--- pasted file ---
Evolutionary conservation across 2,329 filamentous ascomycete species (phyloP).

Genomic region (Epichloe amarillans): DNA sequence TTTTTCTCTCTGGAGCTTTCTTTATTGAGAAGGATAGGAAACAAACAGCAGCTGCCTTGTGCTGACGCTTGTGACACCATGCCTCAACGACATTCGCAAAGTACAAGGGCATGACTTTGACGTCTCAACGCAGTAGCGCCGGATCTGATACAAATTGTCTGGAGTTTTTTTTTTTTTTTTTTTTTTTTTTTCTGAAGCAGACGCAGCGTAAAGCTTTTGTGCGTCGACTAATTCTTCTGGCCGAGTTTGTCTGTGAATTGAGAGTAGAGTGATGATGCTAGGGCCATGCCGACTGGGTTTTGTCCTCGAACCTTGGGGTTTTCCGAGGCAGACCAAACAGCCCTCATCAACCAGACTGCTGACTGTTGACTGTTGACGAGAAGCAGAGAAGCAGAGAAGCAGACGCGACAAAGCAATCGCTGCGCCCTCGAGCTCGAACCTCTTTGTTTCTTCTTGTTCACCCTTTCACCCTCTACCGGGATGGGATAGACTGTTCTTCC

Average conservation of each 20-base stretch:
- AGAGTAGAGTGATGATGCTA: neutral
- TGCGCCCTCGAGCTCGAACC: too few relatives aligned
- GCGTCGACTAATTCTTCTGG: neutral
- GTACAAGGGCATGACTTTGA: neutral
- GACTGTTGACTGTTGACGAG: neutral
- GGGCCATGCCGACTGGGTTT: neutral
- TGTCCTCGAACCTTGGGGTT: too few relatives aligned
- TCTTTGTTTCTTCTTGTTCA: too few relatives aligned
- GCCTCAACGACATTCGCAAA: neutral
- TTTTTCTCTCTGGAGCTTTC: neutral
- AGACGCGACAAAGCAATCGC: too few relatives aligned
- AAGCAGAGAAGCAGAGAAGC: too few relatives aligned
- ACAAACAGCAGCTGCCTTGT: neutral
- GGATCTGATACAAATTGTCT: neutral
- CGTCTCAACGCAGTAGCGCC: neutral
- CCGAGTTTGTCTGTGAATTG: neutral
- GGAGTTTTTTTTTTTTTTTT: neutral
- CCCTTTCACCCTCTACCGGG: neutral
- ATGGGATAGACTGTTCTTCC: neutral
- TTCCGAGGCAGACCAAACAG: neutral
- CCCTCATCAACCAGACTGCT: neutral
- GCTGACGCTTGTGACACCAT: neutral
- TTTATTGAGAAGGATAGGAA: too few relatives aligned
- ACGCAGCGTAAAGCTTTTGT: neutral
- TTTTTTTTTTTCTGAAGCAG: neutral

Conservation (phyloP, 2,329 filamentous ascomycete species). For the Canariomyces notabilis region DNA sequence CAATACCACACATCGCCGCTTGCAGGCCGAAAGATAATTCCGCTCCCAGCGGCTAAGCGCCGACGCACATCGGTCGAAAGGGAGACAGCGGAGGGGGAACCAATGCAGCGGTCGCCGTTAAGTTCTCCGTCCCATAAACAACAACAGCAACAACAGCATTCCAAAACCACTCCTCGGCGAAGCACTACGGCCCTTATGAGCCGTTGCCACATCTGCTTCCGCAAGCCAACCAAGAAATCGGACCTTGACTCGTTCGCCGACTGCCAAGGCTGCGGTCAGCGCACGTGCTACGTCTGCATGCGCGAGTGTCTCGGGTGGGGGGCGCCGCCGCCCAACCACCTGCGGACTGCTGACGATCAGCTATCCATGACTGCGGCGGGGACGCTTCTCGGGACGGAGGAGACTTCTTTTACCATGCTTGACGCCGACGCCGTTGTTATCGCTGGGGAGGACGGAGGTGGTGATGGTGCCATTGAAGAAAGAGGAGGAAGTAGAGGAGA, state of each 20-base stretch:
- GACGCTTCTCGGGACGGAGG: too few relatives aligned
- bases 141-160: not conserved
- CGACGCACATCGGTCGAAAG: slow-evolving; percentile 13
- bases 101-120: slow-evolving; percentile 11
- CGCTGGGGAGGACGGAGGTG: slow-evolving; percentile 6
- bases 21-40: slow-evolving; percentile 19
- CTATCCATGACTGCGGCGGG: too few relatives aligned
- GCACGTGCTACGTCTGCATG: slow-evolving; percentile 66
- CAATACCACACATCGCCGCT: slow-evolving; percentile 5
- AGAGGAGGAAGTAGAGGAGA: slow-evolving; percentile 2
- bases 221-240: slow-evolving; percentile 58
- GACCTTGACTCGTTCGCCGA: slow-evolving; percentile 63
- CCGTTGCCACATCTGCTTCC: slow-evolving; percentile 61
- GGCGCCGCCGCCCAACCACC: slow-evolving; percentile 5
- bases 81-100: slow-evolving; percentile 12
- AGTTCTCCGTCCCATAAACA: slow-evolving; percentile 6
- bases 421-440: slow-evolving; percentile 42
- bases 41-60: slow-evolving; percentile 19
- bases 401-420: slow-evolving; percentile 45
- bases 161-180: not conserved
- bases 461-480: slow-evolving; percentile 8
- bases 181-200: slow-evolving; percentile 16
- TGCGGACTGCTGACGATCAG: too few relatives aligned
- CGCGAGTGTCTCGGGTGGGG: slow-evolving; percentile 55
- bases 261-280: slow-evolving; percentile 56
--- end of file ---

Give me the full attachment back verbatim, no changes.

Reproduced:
Evolutionary conservation across 2,329 filamentous ascomycete species (phyloP).

Genomic region (Epichloe amarillans): DNA sequence TTTTTCTCTCTGGAGCTTTCTTTATTGAGAAGGATAGGAAACAAACAGCAGCTGCCTTGTGCTGACGCTTGTGACACCATGCCTCAACGACATTCGCAAAGTACAAGGGCATGACTTTGACGTCTCAACGCAGTAGCGCCGGATCTGATACAAATTGTCTGGAGTTTTTTTTTTTTTTTTTTTTTTTTTTTCTGAAGCAGACGCAGCGTAAAGCTTTTGTGCGTCGACTAATTCTTCTGGCCGAGTTTGTCTGTGAATTGAGAGTAGAGTGATGATGCTAGGGCCATGCCGACTGGGTTTTGTCCTCGAACCTTGGGGTTTTCCGAGGCAGACCAAACAGCCCTCATCAACCAGACTGCTGACTGTTGACTGTTGACGAGAAGCAGAGAAGCAGAGAAGCAGACGCGACAAAGCAATCGCTGCGCCCTCGAGCTCGAACCTCTTTGTTTCTTCTTGTTCACCCTTTCACCCTCTACCGGGATGGGATAGACTGTTCTTCC

Average conservation of each 20-base stretch:
- AGAGTAGAGTGATGATGCTA: neutral
- TGCGCCCTCGAGCTCGAACC: too few relatives aligned
- GCGTCGACTAATTCTTCTGG: neutral
- GTACAAGGGCATGACTTTGA: neutral
- GACTGTTGACTGTTGACGAG: neutral
- GGGCCATGCCGACTGGGTTT: neutral
- TGTCCTCGAACCTTGGGGTT: too few relatives aligned
- TCTTTGTTTCTTCTTGTTCA: too few relatives aligned
- GCCTCAACGACATTCGCAAA: neutral
- TTTTTCTCTCTGGAGCTTTC: neutral
- AGACGCGACAAAGCAATCGC: too few relatives aligned
- AAGCAGAGAAGCAGAGAAGC: too few relatives aligned
- ACAAACAGCAGCTGCCTTGT: neutral
- GGATCTGATACAAATTGTCT: neutral
- CGTCTCAACGCAGTAGCGCC: neutral
- CCGAGTTTGTCTGTGAATTG: neutral
- GGAGTTTTTTTTTTTTTTTT: neutral
- CCCTTTCACCCTCTACCGGG: neutral
- ATGGGATAGACTGTTCTTCC: neutral
- TTCCGAGGCAGACCAAACAG: neutral
- CCCTCATCAACCAGACTGCT: neutral
- GCTGACGCTTGTGACACCAT: neutral
- TTTATTGAGAAGGATAGGAA: too few relatives aligned
- ACGCAGCGTAAAGCTTTTGT: neutral
- TTTTTTTTTTTCTGAAGCAG: neutral

Conservation (phyloP, 2,329 filamentous ascomycete species). For the Canariomyces notabilis region DNA sequence CAATACCACACATCGCCGCTTGCAGGCCGAAAGATAATTCCGCTCCCAGCGGCTAAGCGCCGACGCACATCGGTCGAAAGGGAGACAGCGGAGGGGGAACCAATGCAGCGGTCGCCGTTAAGTTCTCCGTCCCATAAACAACAACAGCAACAACAGCATTCCAAAACCACTCCTCGGCGAAGCACTACGGCCCTTATGAGCCGTTGCCACATCTGCTTCCGCAAGCCAACCAAGAAATCGGACCTTGACTCGTTCGCCGACTGCCAAGGCTGCGGTCAGCGCACGTGCTACGTCTGCATGCGCGAGTGTCTCGGGTGGGGGGCGCCGCCGCCCAACCACCTGCGGACTGCTGACGATCAGCTATCCATGACTGCGGCGGGGACGCTTCTCGGGACGGAGGAGACTTCTTTTACCATGCTTGACGCCGACGCCGTTGTTATCGCTGGGGAGGACGGAGGTGGTGATGGTGCCATTGAAGAAAGAGGAGGAAGTAGAGGAGA, state of each 20-base stretch:
- GACGCTTCTCGGGACGGAGG: too few relatives aligned
- bases 141-160: not conserved
- CGACGCACATCGGTCGAAAG: slow-evolving; percentile 13
- bases 101-120: slow-evolving; percentile 11
- CGCTGGGGAGGACGGAGGTG: slow-evolving; percentile 6
- bases 21-40: slow-evolving; percentile 19
- CTATCCATGACTGCGGCGGG: too few relatives aligned
- GCACGTGCTACGTCTGCATG: slow-evolving; percentile 66
- CAATACCACACATCGCCGCT: slow-evolving; percentile 5
- AGAGGAGGAAGTAGAGGAGA: slow-evolving; percentile 2
- bases 221-240: slow-evolving; percentile 58
- GACCTTGACTCGTTCGCCGA: slow-evolving; percentile 63
- CCGTTGCCACATCTGCTTCC: slow-evolving; percentile 61
- GGCGCCGCCGCCCAACCACC: slow-evolving; percentile 5
- bases 81-100: slow-evolving; percentile 12
- AGTTCTCCGTCCCATAAACA: slow-evolving; percentile 6
- bases 421-440: slow-evolving; percentile 42
- bases 41-60: slow-evolving; percentile 19
- bases 401-420: slow-evolving; percentile 45
- bases 161-180: not conserved
- bases 461-480: slow-evolving; percentile 8
- bases 181-200: slow-evolving; percentile 16
- TGCGGACTGCTGACGATCAG: too few relatives aligned
- CGCGAGTGTCTCGGGTGGGG: slow-evolving; percentile 55
- bases 261-280: slow-evolving; percentile 56